History

The Great Society’s greatest achievement isn’t so great

Featured image The Washington Post is running a series called “The Great Society at 50.” At times, the project seems like an effort on behalf of progressivism to revive the reputation of a shockingly bad liberal president, just as the buzz around Thomas Piketty’s new book seems like an effort to revive shockingly bad economic doctrine. It happens that my father had a ringside seat for the launch of the Great Society »

Gabriel Kolko, RIP

Featured image About 10 days back I flagged for a pick Ron Radosh’s obituary of Martin Sklar, a Marxist-inspired historian whose works on the rise of the regulatory state in the late 19th century were ironically popular with conservatives and libertarians.  Funny thing about some Marxists; they often stumbled across the truth, but, to borrow Churchill’s line about Stanley Baldwin, dusted themselves off and carried on as though nothing had happened.  Actually »

Brown v. Board and court worship

Featured image Those who believe the Supreme Court should take an “activist” approach often cite Brown v. Board of Education as an example of the Court’s ability to do good where other institutions and the body politic come up short. It’s a decent example, but not sufficient to make the general case. Keep in mind first that before giving us Brown, the Court gave us Plessy v. Ferguson. It upheld, by a »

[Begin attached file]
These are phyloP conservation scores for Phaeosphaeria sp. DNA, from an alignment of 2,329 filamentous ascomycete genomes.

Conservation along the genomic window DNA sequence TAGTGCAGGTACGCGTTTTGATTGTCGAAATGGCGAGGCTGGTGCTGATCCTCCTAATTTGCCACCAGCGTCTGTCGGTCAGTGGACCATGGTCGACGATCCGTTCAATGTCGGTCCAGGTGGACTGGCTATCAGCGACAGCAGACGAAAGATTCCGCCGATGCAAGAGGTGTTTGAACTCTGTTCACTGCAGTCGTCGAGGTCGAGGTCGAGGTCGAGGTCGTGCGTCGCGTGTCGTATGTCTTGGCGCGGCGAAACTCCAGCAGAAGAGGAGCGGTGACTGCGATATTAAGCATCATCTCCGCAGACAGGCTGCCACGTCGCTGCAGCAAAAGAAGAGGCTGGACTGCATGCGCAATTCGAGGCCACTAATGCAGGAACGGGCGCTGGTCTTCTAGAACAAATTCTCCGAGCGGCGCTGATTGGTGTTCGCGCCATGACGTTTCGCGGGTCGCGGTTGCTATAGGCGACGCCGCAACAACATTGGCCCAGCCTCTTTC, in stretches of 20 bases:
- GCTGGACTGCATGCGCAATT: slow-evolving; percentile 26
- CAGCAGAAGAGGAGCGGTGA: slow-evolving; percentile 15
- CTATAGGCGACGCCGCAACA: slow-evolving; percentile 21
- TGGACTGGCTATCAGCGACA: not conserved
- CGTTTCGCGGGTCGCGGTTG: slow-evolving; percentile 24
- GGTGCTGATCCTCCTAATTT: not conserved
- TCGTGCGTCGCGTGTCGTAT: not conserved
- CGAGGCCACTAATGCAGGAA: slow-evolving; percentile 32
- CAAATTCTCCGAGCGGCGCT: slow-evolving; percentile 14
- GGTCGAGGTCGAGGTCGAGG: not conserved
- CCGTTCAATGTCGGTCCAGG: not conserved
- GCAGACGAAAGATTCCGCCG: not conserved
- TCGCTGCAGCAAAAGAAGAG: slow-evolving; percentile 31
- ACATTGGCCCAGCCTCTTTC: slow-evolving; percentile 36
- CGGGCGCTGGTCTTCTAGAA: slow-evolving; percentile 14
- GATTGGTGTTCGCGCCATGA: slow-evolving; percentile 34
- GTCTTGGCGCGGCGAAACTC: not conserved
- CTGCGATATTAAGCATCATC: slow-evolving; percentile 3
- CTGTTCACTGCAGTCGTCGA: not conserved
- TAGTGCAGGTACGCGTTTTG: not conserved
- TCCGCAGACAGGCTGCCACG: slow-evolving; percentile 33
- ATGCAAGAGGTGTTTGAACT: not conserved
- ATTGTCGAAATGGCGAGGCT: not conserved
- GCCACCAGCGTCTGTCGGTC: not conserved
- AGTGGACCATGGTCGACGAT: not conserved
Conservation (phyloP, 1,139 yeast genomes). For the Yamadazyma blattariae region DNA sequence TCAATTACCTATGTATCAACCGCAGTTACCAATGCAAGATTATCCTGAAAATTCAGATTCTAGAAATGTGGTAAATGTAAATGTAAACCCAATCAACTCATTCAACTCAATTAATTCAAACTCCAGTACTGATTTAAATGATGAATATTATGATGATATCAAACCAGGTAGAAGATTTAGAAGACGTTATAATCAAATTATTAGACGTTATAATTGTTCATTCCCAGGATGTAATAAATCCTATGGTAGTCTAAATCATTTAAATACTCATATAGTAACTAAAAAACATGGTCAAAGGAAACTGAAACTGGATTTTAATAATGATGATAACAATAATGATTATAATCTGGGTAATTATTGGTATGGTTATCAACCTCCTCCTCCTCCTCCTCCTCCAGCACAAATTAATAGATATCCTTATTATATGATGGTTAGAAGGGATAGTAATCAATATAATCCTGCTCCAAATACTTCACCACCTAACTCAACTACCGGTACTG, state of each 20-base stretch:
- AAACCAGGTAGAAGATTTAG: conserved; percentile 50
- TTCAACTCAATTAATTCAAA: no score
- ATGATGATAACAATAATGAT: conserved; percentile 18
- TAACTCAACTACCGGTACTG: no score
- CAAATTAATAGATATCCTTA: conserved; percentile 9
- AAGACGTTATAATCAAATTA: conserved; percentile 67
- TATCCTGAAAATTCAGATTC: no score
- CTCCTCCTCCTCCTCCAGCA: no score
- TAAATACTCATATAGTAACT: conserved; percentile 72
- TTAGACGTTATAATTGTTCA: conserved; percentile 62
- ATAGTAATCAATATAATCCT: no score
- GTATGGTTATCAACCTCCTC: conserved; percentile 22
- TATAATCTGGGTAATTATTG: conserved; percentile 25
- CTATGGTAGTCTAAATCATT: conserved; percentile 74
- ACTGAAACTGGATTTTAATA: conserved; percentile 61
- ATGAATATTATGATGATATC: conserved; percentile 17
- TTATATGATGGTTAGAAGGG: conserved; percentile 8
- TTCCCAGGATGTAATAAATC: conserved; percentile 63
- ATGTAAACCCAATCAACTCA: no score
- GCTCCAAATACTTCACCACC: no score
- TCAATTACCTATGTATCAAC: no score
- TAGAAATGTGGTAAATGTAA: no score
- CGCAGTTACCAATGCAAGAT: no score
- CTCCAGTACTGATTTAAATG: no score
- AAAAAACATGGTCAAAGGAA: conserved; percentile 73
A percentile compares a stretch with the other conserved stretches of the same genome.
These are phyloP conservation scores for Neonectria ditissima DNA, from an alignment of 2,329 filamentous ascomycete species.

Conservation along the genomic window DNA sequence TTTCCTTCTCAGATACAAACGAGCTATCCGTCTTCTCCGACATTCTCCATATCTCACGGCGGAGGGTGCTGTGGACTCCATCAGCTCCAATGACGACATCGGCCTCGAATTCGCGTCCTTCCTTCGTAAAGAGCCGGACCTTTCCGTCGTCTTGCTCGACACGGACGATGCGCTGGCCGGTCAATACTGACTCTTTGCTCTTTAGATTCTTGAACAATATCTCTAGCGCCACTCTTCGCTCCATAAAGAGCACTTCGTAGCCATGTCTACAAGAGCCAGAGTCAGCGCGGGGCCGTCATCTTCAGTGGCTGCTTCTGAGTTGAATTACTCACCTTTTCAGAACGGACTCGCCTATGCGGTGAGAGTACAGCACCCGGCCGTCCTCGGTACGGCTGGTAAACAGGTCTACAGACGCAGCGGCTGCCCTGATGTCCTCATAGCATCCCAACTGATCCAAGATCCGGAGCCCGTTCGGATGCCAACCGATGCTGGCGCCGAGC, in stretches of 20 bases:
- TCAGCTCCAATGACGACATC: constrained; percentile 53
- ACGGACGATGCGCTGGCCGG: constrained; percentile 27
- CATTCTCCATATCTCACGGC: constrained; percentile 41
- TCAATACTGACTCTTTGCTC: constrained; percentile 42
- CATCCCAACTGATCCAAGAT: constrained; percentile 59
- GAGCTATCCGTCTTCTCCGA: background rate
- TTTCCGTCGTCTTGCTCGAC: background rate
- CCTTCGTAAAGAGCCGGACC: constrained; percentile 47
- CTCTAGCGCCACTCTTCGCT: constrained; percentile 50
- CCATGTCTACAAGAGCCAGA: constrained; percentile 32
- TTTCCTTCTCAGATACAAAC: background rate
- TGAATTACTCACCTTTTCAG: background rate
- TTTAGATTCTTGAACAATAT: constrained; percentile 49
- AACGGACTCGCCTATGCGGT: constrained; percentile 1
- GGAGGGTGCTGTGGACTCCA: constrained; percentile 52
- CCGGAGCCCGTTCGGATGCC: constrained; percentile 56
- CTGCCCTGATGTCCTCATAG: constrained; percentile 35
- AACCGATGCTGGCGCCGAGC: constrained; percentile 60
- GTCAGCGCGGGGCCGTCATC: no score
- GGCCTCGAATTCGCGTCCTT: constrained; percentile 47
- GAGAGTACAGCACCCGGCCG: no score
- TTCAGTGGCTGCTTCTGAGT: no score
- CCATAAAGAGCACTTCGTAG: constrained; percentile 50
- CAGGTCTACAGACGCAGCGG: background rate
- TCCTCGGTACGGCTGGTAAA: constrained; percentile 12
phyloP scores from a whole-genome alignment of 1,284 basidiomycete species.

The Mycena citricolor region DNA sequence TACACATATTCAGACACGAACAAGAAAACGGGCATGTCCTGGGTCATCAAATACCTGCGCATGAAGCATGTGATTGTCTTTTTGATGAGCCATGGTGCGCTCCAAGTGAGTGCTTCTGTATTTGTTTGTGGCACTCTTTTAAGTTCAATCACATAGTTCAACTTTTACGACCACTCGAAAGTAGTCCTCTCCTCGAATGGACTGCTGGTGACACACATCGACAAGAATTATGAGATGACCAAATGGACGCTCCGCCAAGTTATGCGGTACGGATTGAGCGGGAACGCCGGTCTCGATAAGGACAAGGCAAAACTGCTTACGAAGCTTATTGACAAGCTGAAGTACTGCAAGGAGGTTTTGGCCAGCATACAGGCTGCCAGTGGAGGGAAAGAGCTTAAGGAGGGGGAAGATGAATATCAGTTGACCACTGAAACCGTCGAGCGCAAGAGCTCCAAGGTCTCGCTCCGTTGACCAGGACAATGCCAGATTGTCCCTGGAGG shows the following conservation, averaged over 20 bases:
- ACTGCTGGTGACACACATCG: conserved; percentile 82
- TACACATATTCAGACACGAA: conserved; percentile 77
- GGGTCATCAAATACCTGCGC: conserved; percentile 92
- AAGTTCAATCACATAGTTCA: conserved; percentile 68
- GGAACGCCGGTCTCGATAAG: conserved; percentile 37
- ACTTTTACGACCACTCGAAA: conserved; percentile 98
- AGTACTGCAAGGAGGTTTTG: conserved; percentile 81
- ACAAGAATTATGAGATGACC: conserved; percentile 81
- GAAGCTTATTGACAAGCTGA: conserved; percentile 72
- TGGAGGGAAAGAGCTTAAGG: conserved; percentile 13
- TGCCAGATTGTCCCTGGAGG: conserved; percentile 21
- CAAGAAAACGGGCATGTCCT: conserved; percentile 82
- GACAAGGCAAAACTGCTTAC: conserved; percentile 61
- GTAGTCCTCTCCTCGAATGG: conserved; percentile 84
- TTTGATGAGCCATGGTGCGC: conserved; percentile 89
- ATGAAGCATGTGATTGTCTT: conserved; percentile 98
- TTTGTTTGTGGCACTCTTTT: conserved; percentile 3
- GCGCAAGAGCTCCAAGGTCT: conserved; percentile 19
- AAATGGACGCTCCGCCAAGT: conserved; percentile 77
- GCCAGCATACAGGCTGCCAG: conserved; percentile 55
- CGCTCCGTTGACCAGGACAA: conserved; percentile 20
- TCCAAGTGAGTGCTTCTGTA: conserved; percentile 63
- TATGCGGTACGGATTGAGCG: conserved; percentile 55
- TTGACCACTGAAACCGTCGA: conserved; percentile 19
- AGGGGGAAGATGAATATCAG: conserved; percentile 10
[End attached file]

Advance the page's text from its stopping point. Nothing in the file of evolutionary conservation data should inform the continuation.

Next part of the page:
A tour de megaforce

Featured image Terry Teachout traces his interest in Louis Armstrong to the time his mother called him in from outdoors to see Armstrong sing (probably “Hello, Dolly”) on the Ed Sullivan Show. His mother beckoned him with the sage admonition, “He won’t be around forever.” By the same token, if you are in the vicinity of New York City, or visiting some time soon, I urge you to come in and see »

When hell was in session

Featured image Admiral Jeremiah Denton died yesterday at the age of 89. Admiral Denton served seven-and-a-half years as a prisoner of war in Hanoi during the Vietnam War. Denton’s name should be known by every American. In captivity he gave something beyond the last full measure of devotion, if that is possible. His is a story of almost unbelievable endurance, courage and patriotism. Here is a short course courtesy of the Denton »

A word from Edmund Levin

Featured image Edmund Levin is the author of A Child of Christian Blood: Murder and Conspiracy in Tsarist Russia – The Beilis Blood Libel, just published by Schocken Books. The book is about the 1913 trial in Kiev of the Russian Jewish factory worker Mendel Beilis on a charge of ritually murdering a Christian boy and draining his blood to make Passover matzo. Mr. Levin wrote the book as a labor of »